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Beshear signals potential support for a bill amending Kentucky Open Records Act

The Capitol building in Frankfort Kentucky
Ryan Van Velzer
The Capitol building in Frankfort, Kentucky, on Friday, April 5, 2024.

A GOP-backed bill that advocates say could “destroy” Kentucky’s Open Records Act has so far failed to pass the legislature. Kentucky’s Democratic governor expressed support for elements of the bill, which he said he believes would increase transparency.

The GOP-controlled legislature still has time to pass a bill that would prevent the public disclosure of officials’ text messages and private emails.

Democratic Gov. Andy Beshear could choose to veto the bill and because of the last minute timing, Republicans wouldn’t be able to override his veto. But on Thursday, Beshear signaled support for parts of the measure that opponents say could destroy transparency in Kentucky.

Although he refused to say whether he’d sign the bill if it came to his desk, Beshear said he believes the bill would allow the government to pull records that otherwise “will never come to light.”

The bill would require public agencies create official email accounts for employees to conduct public business with while also preventing public disclosure of information from those officials’ private phones and email accounts.

It cleared the House in early March with all but a dozen Republicans supporting the bill. The Senate has not yet chosen to take the bill up.

Beshear said Thursday he felt it would negate the need to request records from private devices or accounts. He said the current law gives too much power to potential bad actors, who may not hand over all of the appropriate records from private devices.

“What it does is take whether you get a record away from a potential bad actor and put it with the agency that can secure those records,” Beshear said.

However, the bill doesn’t fully require that officials use only their public email accounts for public business. The current version of the bill says, “an employee of a public agency shall not use an email account other than” their official email address “to conduct the business of the public agency.” That could feasibly allow the continued use of private devices or messaging apps for state business while not requiring agencies to produce records from those devices.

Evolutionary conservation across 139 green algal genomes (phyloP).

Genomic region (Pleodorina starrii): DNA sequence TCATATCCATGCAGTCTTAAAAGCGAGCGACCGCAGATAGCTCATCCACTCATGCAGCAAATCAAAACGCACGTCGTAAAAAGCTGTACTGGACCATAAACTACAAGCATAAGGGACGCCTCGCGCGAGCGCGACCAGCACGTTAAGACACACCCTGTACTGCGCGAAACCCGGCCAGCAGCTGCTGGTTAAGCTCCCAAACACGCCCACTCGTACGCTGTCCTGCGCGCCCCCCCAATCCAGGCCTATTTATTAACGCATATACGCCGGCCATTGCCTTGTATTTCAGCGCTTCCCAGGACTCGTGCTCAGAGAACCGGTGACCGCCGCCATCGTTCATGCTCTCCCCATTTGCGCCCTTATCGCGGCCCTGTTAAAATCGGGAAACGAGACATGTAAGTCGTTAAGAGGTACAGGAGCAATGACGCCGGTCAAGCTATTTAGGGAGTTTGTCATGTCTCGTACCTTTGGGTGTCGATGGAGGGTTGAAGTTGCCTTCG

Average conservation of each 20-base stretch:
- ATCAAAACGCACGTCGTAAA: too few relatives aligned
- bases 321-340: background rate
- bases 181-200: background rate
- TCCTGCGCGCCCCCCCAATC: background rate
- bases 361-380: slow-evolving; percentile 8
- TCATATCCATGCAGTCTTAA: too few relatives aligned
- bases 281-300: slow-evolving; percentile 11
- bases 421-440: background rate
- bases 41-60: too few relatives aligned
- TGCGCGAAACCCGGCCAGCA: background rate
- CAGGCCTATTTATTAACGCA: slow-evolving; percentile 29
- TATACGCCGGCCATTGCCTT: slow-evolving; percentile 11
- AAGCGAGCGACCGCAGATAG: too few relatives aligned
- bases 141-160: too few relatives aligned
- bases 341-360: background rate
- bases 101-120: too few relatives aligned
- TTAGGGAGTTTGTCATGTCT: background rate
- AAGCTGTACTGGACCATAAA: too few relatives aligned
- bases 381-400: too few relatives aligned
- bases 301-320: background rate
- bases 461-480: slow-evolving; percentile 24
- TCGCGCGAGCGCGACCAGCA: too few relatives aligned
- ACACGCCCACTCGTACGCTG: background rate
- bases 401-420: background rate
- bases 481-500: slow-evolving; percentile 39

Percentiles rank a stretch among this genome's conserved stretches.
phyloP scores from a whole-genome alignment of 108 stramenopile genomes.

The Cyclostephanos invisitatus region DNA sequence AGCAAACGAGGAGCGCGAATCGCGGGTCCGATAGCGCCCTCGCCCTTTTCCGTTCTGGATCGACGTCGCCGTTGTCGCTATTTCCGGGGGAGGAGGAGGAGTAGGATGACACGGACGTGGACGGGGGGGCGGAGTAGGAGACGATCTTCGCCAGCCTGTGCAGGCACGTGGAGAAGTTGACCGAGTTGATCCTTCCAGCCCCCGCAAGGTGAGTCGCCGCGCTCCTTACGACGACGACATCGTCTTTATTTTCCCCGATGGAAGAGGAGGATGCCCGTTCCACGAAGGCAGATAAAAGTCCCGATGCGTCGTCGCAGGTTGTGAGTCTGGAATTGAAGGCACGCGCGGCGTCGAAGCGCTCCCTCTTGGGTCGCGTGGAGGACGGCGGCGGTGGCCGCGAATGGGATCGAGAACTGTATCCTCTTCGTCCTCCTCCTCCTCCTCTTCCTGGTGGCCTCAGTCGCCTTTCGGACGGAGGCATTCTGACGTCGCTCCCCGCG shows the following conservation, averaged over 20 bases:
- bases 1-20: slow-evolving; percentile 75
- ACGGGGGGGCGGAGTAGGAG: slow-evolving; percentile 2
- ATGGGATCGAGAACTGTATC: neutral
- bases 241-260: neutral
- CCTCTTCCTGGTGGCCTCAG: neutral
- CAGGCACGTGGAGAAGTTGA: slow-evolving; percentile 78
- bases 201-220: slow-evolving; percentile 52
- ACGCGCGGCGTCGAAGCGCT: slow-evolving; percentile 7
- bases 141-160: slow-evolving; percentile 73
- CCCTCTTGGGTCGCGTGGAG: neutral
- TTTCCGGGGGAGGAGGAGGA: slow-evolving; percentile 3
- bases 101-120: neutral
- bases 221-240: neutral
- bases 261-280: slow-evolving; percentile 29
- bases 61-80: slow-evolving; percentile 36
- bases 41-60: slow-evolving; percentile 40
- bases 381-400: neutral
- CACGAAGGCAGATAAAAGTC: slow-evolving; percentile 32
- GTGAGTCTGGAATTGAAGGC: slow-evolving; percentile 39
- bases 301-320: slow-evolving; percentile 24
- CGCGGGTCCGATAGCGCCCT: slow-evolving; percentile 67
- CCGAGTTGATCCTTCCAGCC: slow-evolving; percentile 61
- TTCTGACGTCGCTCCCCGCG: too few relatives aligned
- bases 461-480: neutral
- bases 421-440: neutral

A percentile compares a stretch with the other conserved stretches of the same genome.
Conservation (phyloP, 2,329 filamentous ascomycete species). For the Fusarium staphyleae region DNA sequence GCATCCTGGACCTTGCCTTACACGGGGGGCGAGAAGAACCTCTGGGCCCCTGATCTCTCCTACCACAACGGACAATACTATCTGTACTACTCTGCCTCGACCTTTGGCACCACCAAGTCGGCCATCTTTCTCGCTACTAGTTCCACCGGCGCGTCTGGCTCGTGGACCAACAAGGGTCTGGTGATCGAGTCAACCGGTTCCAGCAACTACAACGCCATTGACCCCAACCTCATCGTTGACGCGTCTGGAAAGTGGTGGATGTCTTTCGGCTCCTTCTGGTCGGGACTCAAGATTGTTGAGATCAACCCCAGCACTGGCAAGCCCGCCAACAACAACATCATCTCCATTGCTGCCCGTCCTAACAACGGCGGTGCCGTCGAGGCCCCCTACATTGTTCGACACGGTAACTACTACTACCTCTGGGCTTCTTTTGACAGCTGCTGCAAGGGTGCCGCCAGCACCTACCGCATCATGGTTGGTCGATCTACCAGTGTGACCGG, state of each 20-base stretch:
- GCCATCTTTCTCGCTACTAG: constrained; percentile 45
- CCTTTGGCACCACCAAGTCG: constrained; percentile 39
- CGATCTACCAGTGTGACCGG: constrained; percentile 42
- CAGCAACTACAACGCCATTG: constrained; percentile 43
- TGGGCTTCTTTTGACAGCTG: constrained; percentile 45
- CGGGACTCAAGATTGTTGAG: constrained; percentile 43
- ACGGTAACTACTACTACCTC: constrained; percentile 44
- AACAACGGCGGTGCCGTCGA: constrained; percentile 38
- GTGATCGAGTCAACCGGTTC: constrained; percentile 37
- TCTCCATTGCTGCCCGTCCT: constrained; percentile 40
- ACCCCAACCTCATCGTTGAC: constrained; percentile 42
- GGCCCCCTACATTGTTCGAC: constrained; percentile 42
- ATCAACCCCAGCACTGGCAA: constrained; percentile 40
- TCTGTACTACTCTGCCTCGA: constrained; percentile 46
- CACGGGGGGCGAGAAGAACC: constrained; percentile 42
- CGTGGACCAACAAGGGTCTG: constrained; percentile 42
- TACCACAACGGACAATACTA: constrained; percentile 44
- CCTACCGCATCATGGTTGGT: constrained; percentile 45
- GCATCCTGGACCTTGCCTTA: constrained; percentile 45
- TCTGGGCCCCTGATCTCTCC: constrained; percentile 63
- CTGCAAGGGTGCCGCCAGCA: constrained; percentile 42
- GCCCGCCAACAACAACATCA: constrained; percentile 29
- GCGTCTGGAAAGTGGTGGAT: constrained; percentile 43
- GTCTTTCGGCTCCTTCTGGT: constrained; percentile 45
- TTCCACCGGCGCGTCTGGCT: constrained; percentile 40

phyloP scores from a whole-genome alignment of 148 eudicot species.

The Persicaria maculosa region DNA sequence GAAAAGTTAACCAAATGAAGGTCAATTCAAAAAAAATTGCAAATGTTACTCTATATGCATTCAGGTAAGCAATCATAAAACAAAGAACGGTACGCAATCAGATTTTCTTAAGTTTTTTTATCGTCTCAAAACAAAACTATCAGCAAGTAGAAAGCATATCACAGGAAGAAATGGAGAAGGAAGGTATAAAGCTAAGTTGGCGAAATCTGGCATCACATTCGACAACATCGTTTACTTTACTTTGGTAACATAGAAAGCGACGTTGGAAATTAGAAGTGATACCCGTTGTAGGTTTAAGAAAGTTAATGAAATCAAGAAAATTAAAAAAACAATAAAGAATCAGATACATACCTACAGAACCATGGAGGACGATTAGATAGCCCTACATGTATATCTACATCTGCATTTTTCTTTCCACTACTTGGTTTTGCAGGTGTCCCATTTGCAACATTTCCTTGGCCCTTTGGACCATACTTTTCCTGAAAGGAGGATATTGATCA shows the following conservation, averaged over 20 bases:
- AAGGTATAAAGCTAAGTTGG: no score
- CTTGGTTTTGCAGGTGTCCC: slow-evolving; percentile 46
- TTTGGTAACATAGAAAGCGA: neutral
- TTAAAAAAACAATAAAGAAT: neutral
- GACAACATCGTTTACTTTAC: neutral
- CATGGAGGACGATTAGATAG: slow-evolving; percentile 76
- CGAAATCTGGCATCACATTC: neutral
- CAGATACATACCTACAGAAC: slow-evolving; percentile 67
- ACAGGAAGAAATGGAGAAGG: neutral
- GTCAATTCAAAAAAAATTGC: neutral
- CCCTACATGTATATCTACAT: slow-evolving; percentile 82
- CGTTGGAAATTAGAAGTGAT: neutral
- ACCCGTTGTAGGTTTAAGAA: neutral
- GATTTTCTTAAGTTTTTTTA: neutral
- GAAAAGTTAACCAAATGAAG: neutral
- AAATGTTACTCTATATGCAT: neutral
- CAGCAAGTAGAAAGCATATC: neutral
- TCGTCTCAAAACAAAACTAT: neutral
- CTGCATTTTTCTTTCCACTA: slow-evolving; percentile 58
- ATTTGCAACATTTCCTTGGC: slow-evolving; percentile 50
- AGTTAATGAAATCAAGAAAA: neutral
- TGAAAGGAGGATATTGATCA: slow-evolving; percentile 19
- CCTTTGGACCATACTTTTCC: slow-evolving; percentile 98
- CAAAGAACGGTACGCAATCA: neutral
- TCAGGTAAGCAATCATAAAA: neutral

This provision has been criticized as creating a loophole for public officials to skirt the state’s open records law by using texts and apps on their personal phones to conduct public business.

Michael Abate, a Kentucky Press Association lawyer who also represents Louisville Public Media and other outlets on First Amendment issues, said at a committee hearing on the bill that the change to state law would not enhance transparency and would remove access to records.

“There is nothing in this bill that says don't text or Signal or anything else,” Abate said. “And the bill expressly exempts agencies from searching for something sent other than by email.”

HB 509 would also allow a public agency to identify people whose “job functions and responsibilities are not compatible with, or do not require, the use” of an official email account. The bill puts no limitations on who those people are or how many an agency could identify.

Beshear said he believes in transparency, pointing to the fact that he regularly makes his tax returns public. He also said that in his time as attorney general, he became very familiar with the state’s open record laws.

“I get that other people that I've agreed with in the past view this bill in one way,” Beshear said. “I view this part of it as us being able to secure more records when an open records request is made.”

State government and politics reporting is supported in part by the Corporation for Public Broadcasting.

Sylvia is the Capitol reporter for Kentucky Public Radio, a collaboration including Louisville Public Media, WEKU-Lexington, WKU Public Radio and WKMS-Murray. Email her at sgoodman@lpm.org.
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